The U.S. Navy program to improve the reliability and seaworthiness of its Hovercrafts is moving forward. As first reported by Design News, Navy engineers are changing the technology used to attach the rubber-pleated skirts that contain high-pressure air that moves the craft above water. Newly developed fasteners can be replaced with regular tools, speeding replacement of damaged skirts. The new TineLok system has one or more tines that work in conjunction with longitudinal bolt thread channels to prevent counter rotation and loosening. The skirt manufacturer, Avon Rubber, has sent a purchase order for the first Navy Hovercraft replacement program. Orders to cover the rest of the fleet are expected to begin in May. There are 100 skirts on each Hovercraft and maintenance costs will be cut 25 to 30 percent. The first fasteners are all stainless: the nut, the tine and bolt. Tests are also being conducted on plastic versions that cut weight by 75 percent. Nuts and bolts are made from PEEK and the tine is made from glass-reinforced nylon. Rod is being machined for the sample run. The Army is looking at the technology for some of its weapons systems. It may also have applications for fastening of lighting in various applications.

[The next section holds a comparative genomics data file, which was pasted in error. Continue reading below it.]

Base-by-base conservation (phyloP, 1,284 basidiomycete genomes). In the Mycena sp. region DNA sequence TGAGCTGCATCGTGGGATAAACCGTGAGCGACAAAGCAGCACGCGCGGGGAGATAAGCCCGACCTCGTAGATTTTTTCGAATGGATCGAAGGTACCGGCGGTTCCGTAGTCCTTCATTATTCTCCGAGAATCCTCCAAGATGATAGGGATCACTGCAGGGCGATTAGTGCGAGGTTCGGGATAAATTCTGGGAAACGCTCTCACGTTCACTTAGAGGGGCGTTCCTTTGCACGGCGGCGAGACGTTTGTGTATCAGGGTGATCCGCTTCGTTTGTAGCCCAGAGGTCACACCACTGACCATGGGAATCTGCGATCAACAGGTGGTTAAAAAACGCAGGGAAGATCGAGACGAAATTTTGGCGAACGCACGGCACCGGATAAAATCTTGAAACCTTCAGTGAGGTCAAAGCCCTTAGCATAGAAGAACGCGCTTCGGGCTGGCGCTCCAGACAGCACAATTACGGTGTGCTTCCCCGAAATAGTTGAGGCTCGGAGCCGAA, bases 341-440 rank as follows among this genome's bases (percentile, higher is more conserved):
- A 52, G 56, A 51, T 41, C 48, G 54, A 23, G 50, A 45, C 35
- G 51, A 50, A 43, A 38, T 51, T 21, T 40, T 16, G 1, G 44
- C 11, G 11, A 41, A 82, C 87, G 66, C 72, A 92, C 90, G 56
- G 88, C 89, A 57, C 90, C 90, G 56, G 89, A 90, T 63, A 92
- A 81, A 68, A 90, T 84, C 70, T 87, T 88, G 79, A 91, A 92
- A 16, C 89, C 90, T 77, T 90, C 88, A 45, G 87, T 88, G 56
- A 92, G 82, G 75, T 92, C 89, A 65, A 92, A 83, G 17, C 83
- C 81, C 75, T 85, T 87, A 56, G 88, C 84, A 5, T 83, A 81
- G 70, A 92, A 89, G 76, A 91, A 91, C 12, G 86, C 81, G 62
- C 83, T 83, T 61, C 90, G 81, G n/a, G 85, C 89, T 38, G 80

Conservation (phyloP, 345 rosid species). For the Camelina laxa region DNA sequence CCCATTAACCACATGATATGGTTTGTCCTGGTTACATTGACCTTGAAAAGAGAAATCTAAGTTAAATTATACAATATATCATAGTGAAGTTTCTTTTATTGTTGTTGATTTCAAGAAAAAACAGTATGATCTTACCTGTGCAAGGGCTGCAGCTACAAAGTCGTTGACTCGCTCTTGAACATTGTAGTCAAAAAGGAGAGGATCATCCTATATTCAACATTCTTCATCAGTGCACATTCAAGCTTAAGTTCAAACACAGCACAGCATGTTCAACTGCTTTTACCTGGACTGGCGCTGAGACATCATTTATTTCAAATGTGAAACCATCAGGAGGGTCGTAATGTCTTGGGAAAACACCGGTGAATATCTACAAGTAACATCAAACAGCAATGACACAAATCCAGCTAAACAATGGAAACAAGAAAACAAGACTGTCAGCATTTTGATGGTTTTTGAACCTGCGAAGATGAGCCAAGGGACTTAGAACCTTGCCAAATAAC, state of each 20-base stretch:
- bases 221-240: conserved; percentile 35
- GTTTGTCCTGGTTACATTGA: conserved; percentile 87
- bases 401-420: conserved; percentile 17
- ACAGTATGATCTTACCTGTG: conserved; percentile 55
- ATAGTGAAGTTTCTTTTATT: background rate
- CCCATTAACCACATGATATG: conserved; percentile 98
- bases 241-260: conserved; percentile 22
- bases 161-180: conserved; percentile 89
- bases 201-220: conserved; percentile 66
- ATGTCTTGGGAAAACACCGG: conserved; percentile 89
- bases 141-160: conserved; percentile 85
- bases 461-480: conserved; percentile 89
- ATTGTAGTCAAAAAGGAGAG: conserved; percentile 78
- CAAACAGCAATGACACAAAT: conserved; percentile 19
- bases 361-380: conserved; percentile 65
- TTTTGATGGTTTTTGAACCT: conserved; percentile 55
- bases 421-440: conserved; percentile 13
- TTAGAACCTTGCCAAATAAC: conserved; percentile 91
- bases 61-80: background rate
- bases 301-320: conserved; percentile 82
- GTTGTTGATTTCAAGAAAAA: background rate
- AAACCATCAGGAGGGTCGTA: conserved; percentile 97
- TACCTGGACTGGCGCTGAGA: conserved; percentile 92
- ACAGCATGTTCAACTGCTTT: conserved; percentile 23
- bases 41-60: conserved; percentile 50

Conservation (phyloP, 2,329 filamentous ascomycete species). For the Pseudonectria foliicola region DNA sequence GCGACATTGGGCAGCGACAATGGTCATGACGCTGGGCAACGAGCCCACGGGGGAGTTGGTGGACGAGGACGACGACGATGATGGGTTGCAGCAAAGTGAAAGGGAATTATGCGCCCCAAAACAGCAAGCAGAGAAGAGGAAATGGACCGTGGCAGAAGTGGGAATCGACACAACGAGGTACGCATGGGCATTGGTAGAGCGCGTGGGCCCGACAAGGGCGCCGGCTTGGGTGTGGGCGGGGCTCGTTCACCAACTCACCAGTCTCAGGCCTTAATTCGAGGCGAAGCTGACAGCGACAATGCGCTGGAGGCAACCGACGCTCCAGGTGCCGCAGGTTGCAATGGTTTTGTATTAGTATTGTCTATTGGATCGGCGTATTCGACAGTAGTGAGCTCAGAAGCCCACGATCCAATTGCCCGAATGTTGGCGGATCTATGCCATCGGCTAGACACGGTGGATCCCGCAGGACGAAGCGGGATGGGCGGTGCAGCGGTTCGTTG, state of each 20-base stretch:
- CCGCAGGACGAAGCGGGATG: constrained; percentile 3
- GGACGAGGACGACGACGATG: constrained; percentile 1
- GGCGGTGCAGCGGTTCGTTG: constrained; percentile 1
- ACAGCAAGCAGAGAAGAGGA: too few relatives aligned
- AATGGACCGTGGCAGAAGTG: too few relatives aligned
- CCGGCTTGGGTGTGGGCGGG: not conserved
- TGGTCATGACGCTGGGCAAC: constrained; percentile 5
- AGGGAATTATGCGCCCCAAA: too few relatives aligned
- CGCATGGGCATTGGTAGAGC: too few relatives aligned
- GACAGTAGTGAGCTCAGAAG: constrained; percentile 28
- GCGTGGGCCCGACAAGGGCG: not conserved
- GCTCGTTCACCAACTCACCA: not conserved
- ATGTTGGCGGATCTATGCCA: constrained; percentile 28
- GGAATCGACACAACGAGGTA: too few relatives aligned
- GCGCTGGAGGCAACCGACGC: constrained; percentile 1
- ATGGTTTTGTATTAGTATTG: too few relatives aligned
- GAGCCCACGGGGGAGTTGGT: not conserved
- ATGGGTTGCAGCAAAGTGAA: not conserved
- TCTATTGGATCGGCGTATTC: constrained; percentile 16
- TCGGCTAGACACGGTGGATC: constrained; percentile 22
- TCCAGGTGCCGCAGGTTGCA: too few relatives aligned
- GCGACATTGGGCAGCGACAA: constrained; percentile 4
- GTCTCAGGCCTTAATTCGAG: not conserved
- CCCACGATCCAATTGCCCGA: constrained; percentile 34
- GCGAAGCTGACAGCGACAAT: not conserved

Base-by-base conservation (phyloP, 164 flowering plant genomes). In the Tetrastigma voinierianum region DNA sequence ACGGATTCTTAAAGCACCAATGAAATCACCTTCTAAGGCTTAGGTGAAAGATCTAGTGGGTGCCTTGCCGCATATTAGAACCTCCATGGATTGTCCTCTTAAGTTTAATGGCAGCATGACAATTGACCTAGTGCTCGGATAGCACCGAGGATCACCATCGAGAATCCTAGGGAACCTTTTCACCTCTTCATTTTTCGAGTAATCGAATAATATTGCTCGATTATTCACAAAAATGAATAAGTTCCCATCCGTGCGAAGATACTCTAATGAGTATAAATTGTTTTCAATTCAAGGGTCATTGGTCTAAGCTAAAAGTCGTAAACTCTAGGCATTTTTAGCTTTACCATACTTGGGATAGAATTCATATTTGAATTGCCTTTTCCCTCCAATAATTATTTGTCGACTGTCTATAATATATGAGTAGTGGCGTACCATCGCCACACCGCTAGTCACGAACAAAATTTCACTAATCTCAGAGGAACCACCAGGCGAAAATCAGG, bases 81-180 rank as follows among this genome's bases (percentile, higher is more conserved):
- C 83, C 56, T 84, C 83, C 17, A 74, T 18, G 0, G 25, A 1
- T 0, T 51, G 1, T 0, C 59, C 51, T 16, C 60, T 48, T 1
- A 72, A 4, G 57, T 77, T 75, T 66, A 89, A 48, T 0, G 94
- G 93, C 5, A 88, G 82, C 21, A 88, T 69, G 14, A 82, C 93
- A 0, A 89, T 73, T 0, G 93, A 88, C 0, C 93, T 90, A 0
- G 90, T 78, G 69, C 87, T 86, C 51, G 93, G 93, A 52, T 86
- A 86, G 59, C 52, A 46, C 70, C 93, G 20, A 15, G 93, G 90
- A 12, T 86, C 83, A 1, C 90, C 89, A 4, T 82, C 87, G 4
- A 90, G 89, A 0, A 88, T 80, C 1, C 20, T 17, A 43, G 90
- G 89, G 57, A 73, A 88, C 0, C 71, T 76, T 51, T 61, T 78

Listen to a podcast on the new Hovercraft fastening technology.
Siemens and Fraunhofer Institute for Laser Technology have achieved a faster production process based on selective laser melting for speeding up the prototyping of big, complex metal parts in gas turbine engines.
BMW has already incorporated more than 10,000 3D-printed parts in the Rolls-Royce Phantom and intends to expand the use of 3D printing in its cars even more in the future. Meanwhile, Daimler has started using additive manufacturing for producing spare parts in Mercedes-Benz Trucks.
SABIC's lightweighting polycarbonate glazing materials have appeared for the first time in a production car: the rear quarter window of Toyota's special edition 86 GRMN sports car, where they're saving 50% of its weight compared to conventional glass.
Design engineers play a big role in selecting both suppliers and materials for their designs. Our most recent Design News Materials Survey says they continue to be highly involved, in some ways even more than the last time we asked to peek inside their cubicles.
Daihatsu is one of the first carmakers to customize car exteriors using 3D printing's mass customization capabilities. Effect Skins -- small exterior bumper and fender panels in different colors and textures -- can be ordered for its Copen convertible.
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